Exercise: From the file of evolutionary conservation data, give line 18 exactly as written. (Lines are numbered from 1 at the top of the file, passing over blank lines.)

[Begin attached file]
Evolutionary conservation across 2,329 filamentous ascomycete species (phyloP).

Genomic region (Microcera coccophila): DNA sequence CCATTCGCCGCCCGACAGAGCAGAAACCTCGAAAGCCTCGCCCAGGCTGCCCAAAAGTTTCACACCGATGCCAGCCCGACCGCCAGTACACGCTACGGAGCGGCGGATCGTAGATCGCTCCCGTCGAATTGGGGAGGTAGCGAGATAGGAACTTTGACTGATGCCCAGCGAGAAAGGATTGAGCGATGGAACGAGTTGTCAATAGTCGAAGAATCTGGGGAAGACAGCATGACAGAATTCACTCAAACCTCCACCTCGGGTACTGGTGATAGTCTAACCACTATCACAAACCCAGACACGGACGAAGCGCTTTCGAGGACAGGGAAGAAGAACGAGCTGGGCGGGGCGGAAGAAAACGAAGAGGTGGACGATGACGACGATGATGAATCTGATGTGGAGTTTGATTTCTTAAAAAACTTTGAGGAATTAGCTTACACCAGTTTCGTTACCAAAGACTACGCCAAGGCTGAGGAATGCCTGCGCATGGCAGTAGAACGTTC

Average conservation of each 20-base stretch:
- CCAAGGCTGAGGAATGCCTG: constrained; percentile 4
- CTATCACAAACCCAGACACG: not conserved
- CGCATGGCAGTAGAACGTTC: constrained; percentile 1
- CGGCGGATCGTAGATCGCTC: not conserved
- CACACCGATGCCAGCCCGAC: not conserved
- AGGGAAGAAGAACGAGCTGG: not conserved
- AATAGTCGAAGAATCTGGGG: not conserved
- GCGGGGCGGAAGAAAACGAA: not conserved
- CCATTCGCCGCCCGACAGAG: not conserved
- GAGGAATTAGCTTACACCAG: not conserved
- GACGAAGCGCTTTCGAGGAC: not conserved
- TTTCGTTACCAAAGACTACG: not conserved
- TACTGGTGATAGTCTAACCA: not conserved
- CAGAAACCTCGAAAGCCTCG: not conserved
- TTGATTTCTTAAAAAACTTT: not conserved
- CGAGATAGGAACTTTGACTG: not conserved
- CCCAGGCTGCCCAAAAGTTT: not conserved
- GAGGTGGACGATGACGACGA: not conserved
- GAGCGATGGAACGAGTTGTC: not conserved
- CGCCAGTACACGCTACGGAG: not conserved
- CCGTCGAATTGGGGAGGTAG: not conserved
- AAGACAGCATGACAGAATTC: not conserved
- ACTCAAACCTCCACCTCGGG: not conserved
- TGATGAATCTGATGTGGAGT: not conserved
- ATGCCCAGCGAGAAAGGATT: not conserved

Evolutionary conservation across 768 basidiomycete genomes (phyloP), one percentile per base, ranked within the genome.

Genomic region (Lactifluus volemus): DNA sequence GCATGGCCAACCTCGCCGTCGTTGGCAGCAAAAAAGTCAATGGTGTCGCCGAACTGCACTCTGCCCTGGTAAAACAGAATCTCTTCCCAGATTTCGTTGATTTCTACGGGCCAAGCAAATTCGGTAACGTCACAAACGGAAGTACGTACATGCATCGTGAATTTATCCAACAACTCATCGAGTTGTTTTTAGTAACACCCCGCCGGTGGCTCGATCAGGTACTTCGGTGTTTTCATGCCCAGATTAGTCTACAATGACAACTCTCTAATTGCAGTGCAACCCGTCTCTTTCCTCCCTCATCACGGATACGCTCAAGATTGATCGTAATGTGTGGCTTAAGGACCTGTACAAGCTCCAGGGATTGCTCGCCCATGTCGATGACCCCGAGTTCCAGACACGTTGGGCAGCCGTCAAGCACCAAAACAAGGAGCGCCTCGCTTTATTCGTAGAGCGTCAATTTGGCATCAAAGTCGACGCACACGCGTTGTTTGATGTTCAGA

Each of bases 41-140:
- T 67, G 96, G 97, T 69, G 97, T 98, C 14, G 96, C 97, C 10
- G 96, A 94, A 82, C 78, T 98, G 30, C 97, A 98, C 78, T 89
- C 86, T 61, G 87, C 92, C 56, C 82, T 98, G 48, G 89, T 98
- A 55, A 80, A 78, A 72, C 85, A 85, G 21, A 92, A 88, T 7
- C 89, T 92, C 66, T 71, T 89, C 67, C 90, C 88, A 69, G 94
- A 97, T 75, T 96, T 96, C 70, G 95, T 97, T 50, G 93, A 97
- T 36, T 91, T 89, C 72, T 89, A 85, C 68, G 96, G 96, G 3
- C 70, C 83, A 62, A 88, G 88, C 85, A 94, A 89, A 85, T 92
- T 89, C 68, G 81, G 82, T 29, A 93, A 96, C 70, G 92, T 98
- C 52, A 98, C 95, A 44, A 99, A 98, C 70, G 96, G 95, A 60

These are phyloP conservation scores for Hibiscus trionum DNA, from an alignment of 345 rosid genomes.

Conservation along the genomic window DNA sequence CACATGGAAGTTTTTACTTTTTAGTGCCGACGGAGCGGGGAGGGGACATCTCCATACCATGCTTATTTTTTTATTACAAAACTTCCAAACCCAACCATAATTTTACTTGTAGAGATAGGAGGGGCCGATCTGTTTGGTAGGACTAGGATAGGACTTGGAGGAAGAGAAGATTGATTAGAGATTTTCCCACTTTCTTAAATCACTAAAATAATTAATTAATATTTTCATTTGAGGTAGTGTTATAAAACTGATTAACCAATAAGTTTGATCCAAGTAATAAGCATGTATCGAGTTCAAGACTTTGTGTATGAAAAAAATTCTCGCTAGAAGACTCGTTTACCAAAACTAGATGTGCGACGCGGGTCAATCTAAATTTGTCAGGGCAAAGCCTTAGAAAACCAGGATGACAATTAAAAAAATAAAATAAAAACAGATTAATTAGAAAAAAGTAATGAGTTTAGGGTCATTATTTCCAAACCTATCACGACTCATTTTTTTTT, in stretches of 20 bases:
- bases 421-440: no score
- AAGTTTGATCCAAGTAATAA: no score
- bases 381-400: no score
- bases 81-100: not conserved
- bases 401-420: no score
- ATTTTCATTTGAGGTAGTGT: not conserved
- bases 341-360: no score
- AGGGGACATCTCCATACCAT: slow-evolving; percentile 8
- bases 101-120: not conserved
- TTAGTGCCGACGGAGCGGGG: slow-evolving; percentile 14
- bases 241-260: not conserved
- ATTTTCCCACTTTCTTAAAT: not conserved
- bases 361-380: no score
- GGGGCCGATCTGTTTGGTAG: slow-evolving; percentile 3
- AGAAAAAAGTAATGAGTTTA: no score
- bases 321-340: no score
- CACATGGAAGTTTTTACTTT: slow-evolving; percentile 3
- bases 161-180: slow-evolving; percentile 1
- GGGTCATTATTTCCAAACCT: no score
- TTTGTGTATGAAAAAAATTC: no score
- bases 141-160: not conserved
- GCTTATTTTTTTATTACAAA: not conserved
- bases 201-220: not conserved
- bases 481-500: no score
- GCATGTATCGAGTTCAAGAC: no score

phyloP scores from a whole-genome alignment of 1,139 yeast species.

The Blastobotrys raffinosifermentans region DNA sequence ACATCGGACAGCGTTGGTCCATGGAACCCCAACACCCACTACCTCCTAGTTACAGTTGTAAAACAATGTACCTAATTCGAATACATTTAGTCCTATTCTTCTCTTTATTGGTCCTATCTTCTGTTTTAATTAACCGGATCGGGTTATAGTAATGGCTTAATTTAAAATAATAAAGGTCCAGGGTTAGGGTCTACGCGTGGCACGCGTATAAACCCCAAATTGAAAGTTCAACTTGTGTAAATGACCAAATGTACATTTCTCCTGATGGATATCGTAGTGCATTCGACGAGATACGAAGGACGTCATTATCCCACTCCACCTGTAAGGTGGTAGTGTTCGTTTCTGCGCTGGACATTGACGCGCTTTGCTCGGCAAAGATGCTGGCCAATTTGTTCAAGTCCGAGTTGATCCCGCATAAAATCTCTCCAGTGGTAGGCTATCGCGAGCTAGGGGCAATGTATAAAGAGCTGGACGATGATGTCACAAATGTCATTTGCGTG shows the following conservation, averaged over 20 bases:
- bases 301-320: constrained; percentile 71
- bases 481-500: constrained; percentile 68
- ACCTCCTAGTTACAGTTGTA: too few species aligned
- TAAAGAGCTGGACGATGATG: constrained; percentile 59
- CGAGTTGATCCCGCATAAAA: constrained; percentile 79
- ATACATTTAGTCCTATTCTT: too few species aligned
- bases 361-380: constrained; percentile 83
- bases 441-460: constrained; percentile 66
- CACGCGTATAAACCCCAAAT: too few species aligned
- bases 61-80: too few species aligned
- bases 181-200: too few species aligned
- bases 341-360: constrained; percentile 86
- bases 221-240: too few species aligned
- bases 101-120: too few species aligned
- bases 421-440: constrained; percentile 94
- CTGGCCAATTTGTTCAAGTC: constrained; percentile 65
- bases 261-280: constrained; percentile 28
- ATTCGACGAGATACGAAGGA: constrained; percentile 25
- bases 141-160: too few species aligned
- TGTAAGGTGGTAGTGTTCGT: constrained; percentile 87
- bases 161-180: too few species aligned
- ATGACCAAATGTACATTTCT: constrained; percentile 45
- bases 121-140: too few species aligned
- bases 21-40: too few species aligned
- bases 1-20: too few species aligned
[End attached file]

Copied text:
- TTGATTTCTTAAAAAACTTT: not conserved